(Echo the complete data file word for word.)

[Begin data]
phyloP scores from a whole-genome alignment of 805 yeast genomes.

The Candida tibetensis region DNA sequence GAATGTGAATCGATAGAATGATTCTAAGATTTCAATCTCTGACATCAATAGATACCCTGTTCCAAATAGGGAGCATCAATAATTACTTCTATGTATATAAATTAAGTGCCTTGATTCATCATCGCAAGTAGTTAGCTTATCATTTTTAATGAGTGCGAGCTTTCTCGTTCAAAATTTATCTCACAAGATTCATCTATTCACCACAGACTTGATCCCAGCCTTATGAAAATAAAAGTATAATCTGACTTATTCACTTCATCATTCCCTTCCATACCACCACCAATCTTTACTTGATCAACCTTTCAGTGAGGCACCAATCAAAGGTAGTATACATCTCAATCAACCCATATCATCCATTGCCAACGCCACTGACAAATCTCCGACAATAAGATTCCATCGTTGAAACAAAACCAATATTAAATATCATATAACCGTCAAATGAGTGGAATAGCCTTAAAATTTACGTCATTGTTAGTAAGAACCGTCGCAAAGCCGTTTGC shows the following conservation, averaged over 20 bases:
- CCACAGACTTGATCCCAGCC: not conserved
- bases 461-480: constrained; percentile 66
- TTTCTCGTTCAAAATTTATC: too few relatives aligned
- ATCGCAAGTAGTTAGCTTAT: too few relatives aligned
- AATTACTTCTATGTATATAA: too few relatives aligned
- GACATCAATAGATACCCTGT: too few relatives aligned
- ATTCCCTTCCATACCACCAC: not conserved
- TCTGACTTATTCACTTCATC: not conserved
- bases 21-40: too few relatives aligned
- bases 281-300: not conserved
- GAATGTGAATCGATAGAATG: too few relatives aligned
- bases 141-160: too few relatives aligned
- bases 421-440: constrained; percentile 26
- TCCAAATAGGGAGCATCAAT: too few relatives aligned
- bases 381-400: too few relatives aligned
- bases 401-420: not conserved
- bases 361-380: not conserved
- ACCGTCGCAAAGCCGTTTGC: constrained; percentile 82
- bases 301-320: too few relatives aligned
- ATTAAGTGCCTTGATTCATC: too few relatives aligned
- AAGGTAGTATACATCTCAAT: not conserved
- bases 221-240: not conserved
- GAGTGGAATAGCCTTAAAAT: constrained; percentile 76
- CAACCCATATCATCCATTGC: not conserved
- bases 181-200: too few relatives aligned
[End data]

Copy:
phyloP scores from a whole-genome alignment of 805 yeast genomes.

The Candida tibetensis region DNA sequence GAATGTGAATCGATAGAATGATTCTAAGATTTCAATCTCTGACATCAATAGATACCCTGTTCCAAATAGGGAGCATCAATAATTACTTCTATGTATATAAATTAAGTGCCTTGATTCATCATCGCAAGTAGTTAGCTTATCATTTTTAATGAGTGCGAGCTTTCTCGTTCAAAATTTATCTCACAAGATTCATCTATTCACCACAGACTTGATCCCAGCCTTATGAAAATAAAAGTATAATCTGACTTATTCACTTCATCATTCCCTTCCATACCACCACCAATCTTTACTTGATCAACCTTTCAGTGAGGCACCAATCAAAGGTAGTATACATCTCAATCAACCCATATCATCCATTGCCAACGCCACTGACAAATCTCCGACAATAAGATTCCATCGTTGAAACAAAACCAATATTAAATATCATATAACCGTCAAATGAGTGGAATAGCCTTAAAATTTACGTCATTGTTAGTAAGAACCGTCGCAAAGCCGTTTGC shows the following conservation, averaged over 20 bases:
- CCACAGACTTGATCCCAGCC: not conserved
- bases 461-480: constrained; percentile 66
- TTTCTCGTTCAAAATTTATC: too few relatives aligned
- ATCGCAAGTAGTTAGCTTAT: too few relatives aligned
- AATTACTTCTATGTATATAA: too few relatives aligned
- GACATCAATAGATACCCTGT: too few relatives aligned
- ATTCCCTTCCATACCACCAC: not conserved
- TCTGACTTATTCACTTCATC: not conserved
- bases 21-40: too few relatives aligned
- bases 281-300: not conserved
- GAATGTGAATCGATAGAATG: too few relatives aligned
- bases 141-160: too few relatives aligned
- bases 421-440: constrained; percentile 26
- TCCAAATAGGGAGCATCAAT: too few relatives aligned
- bases 381-400: too few relatives aligned
- bases 401-420: not conserved
- bases 361-380: not conserved
- ACCGTCGCAAAGCCGTTTGC: constrained; percentile 82
- bases 301-320: too few relatives aligned
- ATTAAGTGCCTTGATTCATC: too few relatives aligned
- AAGGTAGTATACATCTCAAT: not conserved
- bases 221-240: not conserved
- GAGTGGAATAGCCTTAAAAT: constrained; percentile 76
- CAACCCATATCATCCATTGC: not conserved
- bases 181-200: too few relatives aligned